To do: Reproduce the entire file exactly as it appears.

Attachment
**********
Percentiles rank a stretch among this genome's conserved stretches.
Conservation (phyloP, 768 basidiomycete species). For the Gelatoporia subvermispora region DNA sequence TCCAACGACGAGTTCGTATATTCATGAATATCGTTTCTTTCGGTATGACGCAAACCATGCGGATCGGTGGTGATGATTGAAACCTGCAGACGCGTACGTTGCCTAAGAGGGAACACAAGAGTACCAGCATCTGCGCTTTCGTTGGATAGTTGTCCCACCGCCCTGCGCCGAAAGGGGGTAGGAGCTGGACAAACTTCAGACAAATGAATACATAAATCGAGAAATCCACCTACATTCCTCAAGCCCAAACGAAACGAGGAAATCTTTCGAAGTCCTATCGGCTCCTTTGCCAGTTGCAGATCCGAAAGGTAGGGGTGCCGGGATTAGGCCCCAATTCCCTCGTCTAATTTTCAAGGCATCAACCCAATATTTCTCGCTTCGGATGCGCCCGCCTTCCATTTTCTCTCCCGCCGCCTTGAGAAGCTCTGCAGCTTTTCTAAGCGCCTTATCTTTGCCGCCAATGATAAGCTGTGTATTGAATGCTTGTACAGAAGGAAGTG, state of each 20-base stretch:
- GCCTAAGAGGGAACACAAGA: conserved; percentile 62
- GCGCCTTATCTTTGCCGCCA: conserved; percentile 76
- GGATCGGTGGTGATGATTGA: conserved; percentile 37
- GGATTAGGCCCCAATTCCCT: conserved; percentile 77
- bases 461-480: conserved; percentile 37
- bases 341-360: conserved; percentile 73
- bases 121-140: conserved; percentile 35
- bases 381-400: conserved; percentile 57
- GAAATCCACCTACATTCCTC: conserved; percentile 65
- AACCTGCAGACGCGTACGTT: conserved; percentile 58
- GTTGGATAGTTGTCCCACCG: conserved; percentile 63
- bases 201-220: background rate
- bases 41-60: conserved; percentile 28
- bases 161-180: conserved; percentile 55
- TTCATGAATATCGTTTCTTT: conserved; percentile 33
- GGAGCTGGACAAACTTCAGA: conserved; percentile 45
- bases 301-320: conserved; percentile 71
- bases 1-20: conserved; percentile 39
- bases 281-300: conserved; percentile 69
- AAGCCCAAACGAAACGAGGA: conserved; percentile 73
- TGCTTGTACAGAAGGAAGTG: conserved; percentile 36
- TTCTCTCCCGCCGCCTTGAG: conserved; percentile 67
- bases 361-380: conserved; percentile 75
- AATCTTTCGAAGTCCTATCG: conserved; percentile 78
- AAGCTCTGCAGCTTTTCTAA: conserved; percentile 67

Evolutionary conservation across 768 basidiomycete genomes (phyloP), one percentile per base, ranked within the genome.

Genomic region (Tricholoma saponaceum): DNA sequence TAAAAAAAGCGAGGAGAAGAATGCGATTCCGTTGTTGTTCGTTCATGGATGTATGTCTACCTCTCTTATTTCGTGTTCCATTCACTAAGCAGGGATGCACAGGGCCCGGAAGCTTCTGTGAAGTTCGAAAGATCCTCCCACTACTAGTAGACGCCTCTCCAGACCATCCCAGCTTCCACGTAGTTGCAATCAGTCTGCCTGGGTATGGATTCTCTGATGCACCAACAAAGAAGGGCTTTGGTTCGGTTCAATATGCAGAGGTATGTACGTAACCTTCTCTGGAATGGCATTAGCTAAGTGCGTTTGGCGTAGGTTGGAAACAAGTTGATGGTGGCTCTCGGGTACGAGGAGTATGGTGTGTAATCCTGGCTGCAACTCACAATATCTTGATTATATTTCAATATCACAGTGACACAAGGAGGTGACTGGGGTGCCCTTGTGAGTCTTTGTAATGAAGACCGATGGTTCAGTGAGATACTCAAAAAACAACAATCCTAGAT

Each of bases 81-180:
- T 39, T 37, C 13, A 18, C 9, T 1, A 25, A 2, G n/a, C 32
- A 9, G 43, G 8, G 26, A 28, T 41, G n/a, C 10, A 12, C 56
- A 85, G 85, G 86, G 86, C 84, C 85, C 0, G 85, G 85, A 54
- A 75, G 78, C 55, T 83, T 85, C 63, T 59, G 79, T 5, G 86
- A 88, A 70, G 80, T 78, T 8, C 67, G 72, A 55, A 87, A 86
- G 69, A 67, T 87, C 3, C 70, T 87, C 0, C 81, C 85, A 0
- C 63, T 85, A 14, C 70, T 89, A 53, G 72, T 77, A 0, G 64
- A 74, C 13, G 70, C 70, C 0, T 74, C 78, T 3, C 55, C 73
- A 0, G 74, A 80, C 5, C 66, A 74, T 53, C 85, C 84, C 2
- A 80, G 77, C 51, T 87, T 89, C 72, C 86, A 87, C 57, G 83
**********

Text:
Percentiles rank a stretch among this genome's conserved stretches.
Conservation (phyloP, 768 basidiomycete species). For the Gelatoporia subvermispora region DNA sequence TCCAACGACGAGTTCGTATATTCATGAATATCGTTTCTTTCGGTATGACGCAAACCATGCGGATCGGTGGTGATGATTGAAACCTGCAGACGCGTACGTTGCCTAAGAGGGAACACAAGAGTACCAGCATCTGCGCTTTCGTTGGATAGTTGTCCCACCGCCCTGCGCCGAAAGGGGGTAGGAGCTGGACAAACTTCAGACAAATGAATACATAAATCGAGAAATCCACCTACATTCCTCAAGCCCAAACGAAACGAGGAAATCTTTCGAAGTCCTATCGGCTCCTTTGCCAGTTGCAGATCCGAAAGGTAGGGGTGCCGGGATTAGGCCCCAATTCCCTCGTCTAATTTTCAAGGCATCAACCCAATATTTCTCGCTTCGGATGCGCCCGCCTTCCATTTTCTCTCCCGCCGCCTTGAGAAGCTCTGCAGCTTTTCTAAGCGCCTTATCTTTGCCGCCAATGATAAGCTGTGTATTGAATGCTTGTACAGAAGGAAGTG, state of each 20-base stretch:
- GCCTAAGAGGGAACACAAGA: conserved; percentile 62
- GCGCCTTATCTTTGCCGCCA: conserved; percentile 76
- GGATCGGTGGTGATGATTGA: conserved; percentile 37
- GGATTAGGCCCCAATTCCCT: conserved; percentile 77
- bases 461-480: conserved; percentile 37
- bases 341-360: conserved; percentile 73
- bases 121-140: conserved; percentile 35
- bases 381-400: conserved; percentile 57
- GAAATCCACCTACATTCCTC: conserved; percentile 65
- AACCTGCAGACGCGTACGTT: conserved; percentile 58
- GTTGGATAGTTGTCCCACCG: conserved; percentile 63
- bases 201-220: background rate
- bases 41-60: conserved; percentile 28
- bases 161-180: conserved; percentile 55
- TTCATGAATATCGTTTCTTT: conserved; percentile 33
- GGAGCTGGACAAACTTCAGA: conserved; percentile 45
- bases 301-320: conserved; percentile 71
- bases 1-20: conserved; percentile 39
- bases 281-300: conserved; percentile 69
- AAGCCCAAACGAAACGAGGA: conserved; percentile 73
- TGCTTGTACAGAAGGAAGTG: conserved; percentile 36
- TTCTCTCCCGCCGCCTTGAG: conserved; percentile 67
- bases 361-380: conserved; percentile 75
- AATCTTTCGAAGTCCTATCG: conserved; percentile 78
- AAGCTCTGCAGCTTTTCTAA: conserved; percentile 67

Evolutionary conservation across 768 basidiomycete genomes (phyloP), one percentile per base, ranked within the genome.

Genomic region (Tricholoma saponaceum): DNA sequence TAAAAAAAGCGAGGAGAAGAATGCGATTCCGTTGTTGTTCGTTCATGGATGTATGTCTACCTCTCTTATTTCGTGTTCCATTCACTAAGCAGGGATGCACAGGGCCCGGAAGCTTCTGTGAAGTTCGAAAGATCCTCCCACTACTAGTAGACGCCTCTCCAGACCATCCCAGCTTCCACGTAGTTGCAATCAGTCTGCCTGGGTATGGATTCTCTGATGCACCAACAAAGAAGGGCTTTGGTTCGGTTCAATATGCAGAGGTATGTACGTAACCTTCTCTGGAATGGCATTAGCTAAGTGCGTTTGGCGTAGGTTGGAAACAAGTTGATGGTGGCTCTCGGGTACGAGGAGTATGGTGTGTAATCCTGGCTGCAACTCACAATATCTTGATTATATTTCAATATCACAGTGACACAAGGAGGTGACTGGGGTGCCCTTGTGAGTCTTTGTAATGAAGACCGATGGTTCAGTGAGATACTCAAAAAACAACAATCCTAGAT

Each of bases 81-180:
- T 39, T 37, C 13, A 18, C 9, T 1, A 25, A 2, G n/a, C 32
- A 9, G 43, G 8, G 26, A 28, T 41, G n/a, C 10, A 12, C 56
- A 85, G 85, G 86, G 86, C 84, C 85, C 0, G 85, G 85, A 54
- A 75, G 78, C 55, T 83, T 85, C 63, T 59, G 79, T 5, G 86
- A 88, A 70, G 80, T 78, T 8, C 67, G 72, A 55, A 87, A 86
- G 69, A 67, T 87, C 3, C 70, T 87, C 0, C 81, C 85, A 0
- C 63, T 85, A 14, C 70, T 89, A 53, G 72, T 77, A 0, G 64
- A 74, C 13, G 70, C 70, C 0, T 74, C 78, T 3, C 55, C 73
- A 0, G 74, A 80, C 5, C 66, A 74, T 53, C 85, C 84, C 2
- A 80, G 77, C 51, T 87, T 89, C 72, C 86, A 87, C 57, G 83